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Crucible Chronicles — A Forsaken review

Being a true account of the author’s trials and travails in Destiny 2 PvP

Vol. 2

Destiny 2: Forsaken went live roughly a week ago, and I’ve been playing through it. Having finished the campaign on two characters and made it to the Dreaming City, the new endgame destination, I now feel qualified to write a review. But be advised: I’m disorganized, and this is a blog (as in, not part of my actual job here), so be ready for it to be a little scattershot. Just sayin’.

The campaign is great. It’s long, reasonably challenging, and the story is actually pretty good. Our Guardian has a voice again, though you don’t really hear much of it. The Tangled Shore is a truly worthy addition to the game’s collection of overworld spaces. It’s well designed and fun to run around in, even after you’ve finished the campaign.

I really like Forsaken’s focus on the Fallen. I found the Red Legion (in the base game) to be a rather dull lot, the sort of folks you’d pick up in a store that sold pre-fab villains. The Fallen, by contrast, are mysterious and genuinely creepy, and it’s clear the developers had fun formulating the look of the Barons.

I also like that we’re exploring, vis a vis Petra Venj and Uldren, the Awoken. I must admit, maybe it’s something I missed from the first game, but I had no idea who the Awoken were and how they fit in with humanity and Exos.

Random rolls are awesome. As one of those non-D1-playing plebs, never have I known the subtle (and overt) charms of random rolls. In fact, I was a defender of fixed rolls — that is, until I got my god-rolled (or perhaps demi-god, not sure) Dust Rock Blues, a new legendary shotgun. It came with accurized rounds, Slideshot (sliding temporarily boosts stability and range, and reloads a portion of the mag) and Snapshot Sights (near-instant ADS speed).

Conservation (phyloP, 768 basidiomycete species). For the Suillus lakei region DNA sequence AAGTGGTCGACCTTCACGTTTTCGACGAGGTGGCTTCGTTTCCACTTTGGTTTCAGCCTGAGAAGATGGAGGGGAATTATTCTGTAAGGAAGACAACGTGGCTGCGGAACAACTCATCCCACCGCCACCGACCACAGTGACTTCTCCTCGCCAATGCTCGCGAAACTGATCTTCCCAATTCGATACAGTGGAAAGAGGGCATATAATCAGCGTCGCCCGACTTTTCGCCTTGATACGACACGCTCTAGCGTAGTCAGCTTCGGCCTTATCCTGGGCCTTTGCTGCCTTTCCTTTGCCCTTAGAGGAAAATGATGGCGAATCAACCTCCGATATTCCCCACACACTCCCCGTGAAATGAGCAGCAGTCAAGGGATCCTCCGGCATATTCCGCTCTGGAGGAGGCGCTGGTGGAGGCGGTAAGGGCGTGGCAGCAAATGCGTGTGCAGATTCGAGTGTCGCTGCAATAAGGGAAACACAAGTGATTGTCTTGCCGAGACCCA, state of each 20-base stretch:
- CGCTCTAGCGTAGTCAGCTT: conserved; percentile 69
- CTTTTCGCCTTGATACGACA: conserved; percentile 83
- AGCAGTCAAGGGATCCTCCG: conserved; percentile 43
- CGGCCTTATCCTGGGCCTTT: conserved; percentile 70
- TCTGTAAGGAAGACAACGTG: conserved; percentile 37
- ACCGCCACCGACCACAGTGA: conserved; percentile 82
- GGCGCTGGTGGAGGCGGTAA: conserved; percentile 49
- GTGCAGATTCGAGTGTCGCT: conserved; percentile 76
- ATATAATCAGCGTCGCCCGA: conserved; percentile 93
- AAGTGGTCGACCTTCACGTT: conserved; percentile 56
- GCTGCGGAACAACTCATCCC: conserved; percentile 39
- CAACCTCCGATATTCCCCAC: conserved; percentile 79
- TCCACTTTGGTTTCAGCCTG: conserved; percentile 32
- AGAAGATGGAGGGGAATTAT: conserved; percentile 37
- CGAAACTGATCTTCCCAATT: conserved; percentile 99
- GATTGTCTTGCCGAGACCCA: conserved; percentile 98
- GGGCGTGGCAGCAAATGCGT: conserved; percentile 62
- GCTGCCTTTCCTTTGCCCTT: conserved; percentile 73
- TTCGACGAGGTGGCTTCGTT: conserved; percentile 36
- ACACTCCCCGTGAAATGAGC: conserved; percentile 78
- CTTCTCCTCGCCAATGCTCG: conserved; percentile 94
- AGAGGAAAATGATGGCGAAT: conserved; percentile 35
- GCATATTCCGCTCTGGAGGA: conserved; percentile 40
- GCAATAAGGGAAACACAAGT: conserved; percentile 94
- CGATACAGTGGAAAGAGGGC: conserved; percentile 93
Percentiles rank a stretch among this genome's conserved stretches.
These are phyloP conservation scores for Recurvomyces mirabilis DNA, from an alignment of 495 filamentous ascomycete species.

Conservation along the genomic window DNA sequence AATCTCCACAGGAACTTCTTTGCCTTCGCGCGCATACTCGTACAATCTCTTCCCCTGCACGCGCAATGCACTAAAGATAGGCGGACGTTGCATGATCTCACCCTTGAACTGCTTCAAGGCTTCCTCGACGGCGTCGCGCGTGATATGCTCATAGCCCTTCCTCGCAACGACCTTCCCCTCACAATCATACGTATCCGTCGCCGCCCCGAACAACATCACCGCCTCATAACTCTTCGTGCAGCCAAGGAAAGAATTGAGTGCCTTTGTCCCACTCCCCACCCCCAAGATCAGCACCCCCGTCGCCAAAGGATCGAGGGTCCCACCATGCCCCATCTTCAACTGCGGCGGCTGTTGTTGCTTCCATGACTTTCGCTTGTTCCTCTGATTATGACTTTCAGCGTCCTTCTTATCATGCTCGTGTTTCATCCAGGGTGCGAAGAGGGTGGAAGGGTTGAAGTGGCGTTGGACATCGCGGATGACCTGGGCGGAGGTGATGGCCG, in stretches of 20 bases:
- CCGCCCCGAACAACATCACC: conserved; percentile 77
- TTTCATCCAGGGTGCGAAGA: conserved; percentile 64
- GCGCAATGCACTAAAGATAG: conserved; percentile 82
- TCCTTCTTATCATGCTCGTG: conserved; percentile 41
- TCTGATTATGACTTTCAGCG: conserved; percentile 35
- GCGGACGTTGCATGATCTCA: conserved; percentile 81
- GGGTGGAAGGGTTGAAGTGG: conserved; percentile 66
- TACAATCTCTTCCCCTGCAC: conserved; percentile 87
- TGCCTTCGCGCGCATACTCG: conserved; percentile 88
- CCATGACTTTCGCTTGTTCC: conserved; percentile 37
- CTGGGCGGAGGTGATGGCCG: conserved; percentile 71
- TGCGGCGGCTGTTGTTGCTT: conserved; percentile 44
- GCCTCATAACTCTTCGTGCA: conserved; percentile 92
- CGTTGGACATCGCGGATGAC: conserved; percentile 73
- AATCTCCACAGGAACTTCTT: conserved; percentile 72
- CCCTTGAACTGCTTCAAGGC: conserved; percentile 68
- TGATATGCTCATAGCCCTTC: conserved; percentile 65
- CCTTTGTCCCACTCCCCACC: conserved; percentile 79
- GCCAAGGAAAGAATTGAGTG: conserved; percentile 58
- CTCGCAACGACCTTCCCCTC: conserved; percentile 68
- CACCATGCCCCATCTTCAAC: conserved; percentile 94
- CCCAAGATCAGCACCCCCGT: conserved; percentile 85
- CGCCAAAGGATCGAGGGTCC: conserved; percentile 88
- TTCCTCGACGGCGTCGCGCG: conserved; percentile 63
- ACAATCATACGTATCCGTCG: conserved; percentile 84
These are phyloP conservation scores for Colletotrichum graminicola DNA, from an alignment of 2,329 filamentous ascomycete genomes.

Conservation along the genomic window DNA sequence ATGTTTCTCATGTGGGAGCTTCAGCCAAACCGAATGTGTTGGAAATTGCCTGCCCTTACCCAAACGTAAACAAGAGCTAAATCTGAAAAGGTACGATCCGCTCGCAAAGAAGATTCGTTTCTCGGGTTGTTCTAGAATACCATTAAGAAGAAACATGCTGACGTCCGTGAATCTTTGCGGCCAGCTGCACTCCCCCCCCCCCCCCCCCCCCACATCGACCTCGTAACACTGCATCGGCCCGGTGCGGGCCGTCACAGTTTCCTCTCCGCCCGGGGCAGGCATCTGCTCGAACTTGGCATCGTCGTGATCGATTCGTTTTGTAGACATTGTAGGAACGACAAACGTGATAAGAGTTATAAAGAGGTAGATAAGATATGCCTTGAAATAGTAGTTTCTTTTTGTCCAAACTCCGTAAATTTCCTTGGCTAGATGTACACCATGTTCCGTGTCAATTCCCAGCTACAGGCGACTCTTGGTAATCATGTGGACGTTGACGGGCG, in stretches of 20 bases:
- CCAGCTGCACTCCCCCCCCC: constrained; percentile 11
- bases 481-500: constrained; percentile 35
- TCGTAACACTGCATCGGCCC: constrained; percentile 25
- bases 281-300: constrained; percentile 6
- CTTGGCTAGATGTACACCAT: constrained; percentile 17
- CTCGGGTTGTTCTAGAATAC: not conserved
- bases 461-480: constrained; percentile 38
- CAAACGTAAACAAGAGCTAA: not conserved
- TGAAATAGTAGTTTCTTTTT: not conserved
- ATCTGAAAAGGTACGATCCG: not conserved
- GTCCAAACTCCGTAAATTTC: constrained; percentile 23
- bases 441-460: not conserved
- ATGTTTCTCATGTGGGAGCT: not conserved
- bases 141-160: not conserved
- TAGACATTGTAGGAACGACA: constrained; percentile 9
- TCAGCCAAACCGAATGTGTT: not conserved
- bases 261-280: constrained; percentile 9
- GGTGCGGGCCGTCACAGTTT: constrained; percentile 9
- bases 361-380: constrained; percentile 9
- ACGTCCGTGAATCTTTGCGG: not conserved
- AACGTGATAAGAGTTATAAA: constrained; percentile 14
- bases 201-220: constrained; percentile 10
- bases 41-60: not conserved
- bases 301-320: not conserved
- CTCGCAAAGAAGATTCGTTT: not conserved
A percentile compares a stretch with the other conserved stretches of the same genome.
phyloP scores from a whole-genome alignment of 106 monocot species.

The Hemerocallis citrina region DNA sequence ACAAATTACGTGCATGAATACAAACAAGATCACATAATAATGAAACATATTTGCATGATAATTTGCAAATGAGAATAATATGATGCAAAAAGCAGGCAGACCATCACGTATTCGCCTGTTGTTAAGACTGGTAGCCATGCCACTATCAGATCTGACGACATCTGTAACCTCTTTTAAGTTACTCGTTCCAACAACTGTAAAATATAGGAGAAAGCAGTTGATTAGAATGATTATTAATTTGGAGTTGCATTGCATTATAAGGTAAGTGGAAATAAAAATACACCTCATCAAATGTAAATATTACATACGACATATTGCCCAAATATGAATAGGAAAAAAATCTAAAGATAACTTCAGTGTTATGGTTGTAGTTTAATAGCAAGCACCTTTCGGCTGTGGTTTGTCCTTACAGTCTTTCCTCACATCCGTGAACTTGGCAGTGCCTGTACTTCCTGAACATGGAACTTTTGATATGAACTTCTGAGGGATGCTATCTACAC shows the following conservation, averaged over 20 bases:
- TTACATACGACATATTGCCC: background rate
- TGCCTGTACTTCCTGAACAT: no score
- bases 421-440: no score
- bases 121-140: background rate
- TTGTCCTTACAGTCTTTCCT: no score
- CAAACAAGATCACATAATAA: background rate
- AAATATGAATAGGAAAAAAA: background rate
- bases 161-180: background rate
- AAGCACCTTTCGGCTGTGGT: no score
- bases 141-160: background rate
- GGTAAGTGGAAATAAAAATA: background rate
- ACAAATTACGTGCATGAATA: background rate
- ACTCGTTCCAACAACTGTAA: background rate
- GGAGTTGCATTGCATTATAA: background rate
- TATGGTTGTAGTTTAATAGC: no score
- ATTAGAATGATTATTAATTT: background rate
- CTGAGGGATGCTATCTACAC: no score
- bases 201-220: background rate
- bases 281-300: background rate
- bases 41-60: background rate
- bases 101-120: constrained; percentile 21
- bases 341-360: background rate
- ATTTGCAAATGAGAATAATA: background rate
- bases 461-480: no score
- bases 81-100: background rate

Then I got a legit, no-bones-about-it god roll on a Bad Reputation, an energy smg. And then I got a really nice roll on a PvE shotgun, the Badlander, which rolled with Slideshot and Rampage (boosted damage after a kill, stacks up to three times). And THEN I got … OK, OK, I just need to do a separate entry on my favorite rolls so far, because I already have enough of them for a solid 600 words.

The bows feel amazing to use. Seriously, gg, Bungie; you nailed this particular element. I have two bows so far, and have been told another is available as a random drop from the Gunsmith starting today (Tues., Sept. 11). I had around 3,000 gunsmith materials saved up before Forsaken, and have played the God Roll slot machine with around 2,000 of those, so I’m glad I have around 1,000 left (which will yield about 10 engrams) to try to get that new bow!

As regards characters, I started the campaign on my Warlock. I know, I know. What happened to Hunter life? I dunno; just wanted something different, I suppose. I was a support main in Overwatch, and so the new Dawnblade super, Well of Radiance, is really appealing to me. Having just gotten it, I can confirm the healing and buffs from it are very strong.

But yeah, that super kind of sucks in PvP. All the enemy team has to do is run away from you. GG. Oh well. So, I did the story a second time, on my Hunter, going with the new Gunslinger skill tree, and it is excellent in PvP. It basically one-shots opposing supers, and since it activates and strikes all at once, you don’t telegraph to the enemy that you’re about to shut them down (unlike Golden Gun, which you can see and hear coming from a mile away). I also like the Playing with Fire ability; if you play your cards right, you can keep your melee ability up a lot of the time, which is great, because it’s more forgiving than the throwing knife on the other two Gunslinger skill trees.